In recent months, he told us, he had hosted crews from National Geographic and the Discovery Channel, all seeking, like us, a glimpse of creation in action.
Soon it was time to head back over the ocean swells, which the sea captain claimed were pretty calm today. “This is not the tour for everybody,” he conceded. And while Lava Ocean Adventures’ bigger boat, the thirty-four-foot Lono, is a more comfortable ride, Shane said only those who are fit and venturesome should consider any boat trip along the rough-water east coast of Hawai‘i.
Lava watching is an unpredictable business. “I can’t tell you what it’s going to be like” on any given day, Shane said, and he never takes reservations more than a month out, because Pele could decide at any moment to turn off the faucet. He also tends to get lots of last-minute passengers, people who were disappointed when they hiked out to the official viewing point or flew overhead in a helicopter.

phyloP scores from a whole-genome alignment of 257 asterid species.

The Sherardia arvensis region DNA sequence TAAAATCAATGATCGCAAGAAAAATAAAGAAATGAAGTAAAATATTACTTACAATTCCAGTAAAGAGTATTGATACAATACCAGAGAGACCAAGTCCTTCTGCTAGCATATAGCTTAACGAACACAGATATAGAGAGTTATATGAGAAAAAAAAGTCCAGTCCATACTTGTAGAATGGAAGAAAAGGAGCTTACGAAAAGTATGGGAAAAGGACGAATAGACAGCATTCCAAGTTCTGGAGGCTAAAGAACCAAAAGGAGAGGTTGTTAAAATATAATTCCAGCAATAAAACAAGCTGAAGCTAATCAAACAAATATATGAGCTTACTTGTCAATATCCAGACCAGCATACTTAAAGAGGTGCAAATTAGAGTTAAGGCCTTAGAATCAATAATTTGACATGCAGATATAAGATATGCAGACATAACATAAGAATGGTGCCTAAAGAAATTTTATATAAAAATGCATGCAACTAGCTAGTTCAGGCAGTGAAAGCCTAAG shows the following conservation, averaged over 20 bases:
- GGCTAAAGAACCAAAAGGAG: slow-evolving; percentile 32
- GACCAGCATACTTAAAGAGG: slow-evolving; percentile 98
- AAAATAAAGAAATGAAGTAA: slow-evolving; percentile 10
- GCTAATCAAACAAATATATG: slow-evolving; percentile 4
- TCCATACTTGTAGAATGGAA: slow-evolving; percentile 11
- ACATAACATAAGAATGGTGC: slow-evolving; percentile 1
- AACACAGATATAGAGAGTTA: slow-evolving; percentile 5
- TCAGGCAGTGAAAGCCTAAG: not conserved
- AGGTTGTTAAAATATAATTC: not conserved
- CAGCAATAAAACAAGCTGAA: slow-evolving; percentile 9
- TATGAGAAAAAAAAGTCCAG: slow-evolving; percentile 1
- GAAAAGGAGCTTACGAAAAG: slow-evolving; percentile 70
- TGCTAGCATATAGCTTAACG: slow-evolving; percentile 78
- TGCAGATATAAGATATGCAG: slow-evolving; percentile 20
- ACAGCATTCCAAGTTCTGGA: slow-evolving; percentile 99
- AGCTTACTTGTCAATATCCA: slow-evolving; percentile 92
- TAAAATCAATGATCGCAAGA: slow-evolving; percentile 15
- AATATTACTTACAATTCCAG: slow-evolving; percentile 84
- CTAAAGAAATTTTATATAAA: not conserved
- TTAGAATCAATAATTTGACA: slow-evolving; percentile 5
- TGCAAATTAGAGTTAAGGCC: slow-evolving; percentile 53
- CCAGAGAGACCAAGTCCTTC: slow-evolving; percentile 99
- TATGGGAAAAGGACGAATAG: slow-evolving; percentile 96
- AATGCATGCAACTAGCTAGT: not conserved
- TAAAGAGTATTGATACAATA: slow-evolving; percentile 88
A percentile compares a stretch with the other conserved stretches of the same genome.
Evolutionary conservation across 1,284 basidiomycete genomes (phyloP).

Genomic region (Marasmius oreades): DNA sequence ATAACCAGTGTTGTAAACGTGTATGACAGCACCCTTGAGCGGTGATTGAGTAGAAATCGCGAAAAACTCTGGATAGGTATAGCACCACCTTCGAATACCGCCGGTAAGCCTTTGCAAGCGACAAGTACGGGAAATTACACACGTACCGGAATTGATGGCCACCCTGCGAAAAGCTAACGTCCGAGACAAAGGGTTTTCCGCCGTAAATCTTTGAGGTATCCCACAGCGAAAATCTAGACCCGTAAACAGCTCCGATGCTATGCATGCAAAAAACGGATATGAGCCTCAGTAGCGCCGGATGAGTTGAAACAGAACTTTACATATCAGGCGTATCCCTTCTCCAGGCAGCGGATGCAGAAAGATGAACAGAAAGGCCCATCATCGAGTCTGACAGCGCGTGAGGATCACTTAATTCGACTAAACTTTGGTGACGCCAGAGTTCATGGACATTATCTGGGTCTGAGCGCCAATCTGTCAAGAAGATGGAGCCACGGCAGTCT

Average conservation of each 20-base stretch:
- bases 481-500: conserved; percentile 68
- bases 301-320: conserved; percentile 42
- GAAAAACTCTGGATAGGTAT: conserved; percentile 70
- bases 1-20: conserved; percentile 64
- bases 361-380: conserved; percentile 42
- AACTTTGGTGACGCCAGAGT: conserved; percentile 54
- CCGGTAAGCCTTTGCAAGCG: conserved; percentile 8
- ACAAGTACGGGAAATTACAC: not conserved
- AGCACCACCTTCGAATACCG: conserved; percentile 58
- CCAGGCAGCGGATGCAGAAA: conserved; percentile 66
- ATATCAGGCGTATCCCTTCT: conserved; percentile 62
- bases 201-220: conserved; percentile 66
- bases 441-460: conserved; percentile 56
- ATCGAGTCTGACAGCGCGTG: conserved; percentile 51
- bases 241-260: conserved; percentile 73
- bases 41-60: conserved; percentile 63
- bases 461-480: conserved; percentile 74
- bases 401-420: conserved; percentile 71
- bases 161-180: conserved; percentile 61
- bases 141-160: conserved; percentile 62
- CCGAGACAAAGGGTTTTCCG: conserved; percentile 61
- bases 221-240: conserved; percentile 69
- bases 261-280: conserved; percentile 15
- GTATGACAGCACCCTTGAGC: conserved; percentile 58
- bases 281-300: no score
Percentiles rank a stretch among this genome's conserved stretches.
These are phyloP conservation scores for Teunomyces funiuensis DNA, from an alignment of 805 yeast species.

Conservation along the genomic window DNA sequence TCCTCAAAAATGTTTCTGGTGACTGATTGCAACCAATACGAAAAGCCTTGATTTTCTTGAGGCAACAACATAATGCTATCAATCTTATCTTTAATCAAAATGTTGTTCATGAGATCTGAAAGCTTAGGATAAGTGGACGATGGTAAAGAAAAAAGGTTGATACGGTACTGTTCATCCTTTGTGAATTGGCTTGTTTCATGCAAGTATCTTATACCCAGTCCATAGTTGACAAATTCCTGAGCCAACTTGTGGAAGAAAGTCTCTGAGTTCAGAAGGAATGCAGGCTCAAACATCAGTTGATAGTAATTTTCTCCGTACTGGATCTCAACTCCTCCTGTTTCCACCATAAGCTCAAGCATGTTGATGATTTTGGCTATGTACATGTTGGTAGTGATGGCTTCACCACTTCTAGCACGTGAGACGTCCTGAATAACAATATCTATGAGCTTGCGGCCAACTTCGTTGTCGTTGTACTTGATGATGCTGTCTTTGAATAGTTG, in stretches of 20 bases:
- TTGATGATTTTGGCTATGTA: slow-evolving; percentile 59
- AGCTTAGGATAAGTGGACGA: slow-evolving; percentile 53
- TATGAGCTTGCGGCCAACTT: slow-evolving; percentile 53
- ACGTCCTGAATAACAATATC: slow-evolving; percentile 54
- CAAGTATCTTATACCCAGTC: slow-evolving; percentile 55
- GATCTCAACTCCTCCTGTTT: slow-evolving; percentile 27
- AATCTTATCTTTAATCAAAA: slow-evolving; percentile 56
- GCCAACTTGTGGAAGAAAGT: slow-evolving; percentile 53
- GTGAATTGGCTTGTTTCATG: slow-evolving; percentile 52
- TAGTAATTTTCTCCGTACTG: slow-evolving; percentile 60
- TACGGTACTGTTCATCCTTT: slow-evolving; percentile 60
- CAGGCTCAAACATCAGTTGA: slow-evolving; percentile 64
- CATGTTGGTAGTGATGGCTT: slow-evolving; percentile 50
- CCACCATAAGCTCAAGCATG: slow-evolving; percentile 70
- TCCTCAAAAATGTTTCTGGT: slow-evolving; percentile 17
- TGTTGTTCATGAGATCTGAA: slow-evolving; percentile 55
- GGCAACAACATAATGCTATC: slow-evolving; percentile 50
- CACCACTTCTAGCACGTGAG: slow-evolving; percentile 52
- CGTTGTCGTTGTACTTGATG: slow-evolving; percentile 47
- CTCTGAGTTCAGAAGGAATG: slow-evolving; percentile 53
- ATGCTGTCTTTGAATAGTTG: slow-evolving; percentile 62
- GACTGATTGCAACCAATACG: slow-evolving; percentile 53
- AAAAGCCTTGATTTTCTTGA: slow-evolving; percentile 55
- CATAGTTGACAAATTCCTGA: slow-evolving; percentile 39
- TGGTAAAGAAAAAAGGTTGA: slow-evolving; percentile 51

My co-passengers, North Carolinians Frank Tate and Cynthia Gibas, had tried both of those trips. Which did they like best? Frank put it succinctly: “This wins!”
Having experienced the wild ride on the LavaKat, I’d choose the larger boat next time. But I would certainly take the ride, bumpy as it might be even on the Lono, for the chance to pursue my longtime love affair with lava. After all, what’s an adventure without a little adrenaline on the way?
Go with the Flow
Are you up for the ocean tour? Contact Captain Shane Turpin of Lava Ocean Adventures at (808) 990-0553, or check the website lava-ocean.com. Wear comfortable shoes and bring a light jacket.
At this writing, on-land viewing is located outside Hawai‘i Volcanoes National Park at the lava-truncated end of Highway 130/137. The viewing area may change or be closed at any time. Be prepared for a long hike over very rough lava. Wear sturdy shoes and long pants and bring a backpack with two to three quarts of bottled water per person. The site is open from 2 p.m. to 10 p.m. Flashlights are essential after 6 p.m.
Lava viewing conditions are unpredictable and constantly changing, so check for updates when you are actually ready to see the flow, whether by sea, by air or by land. For the latest, go to the national park’s site, or the Big Island Visitors Bureau site. You’ll also find current information and great movies of lava in action at the park’s Visitor Center at the Kilauea summit.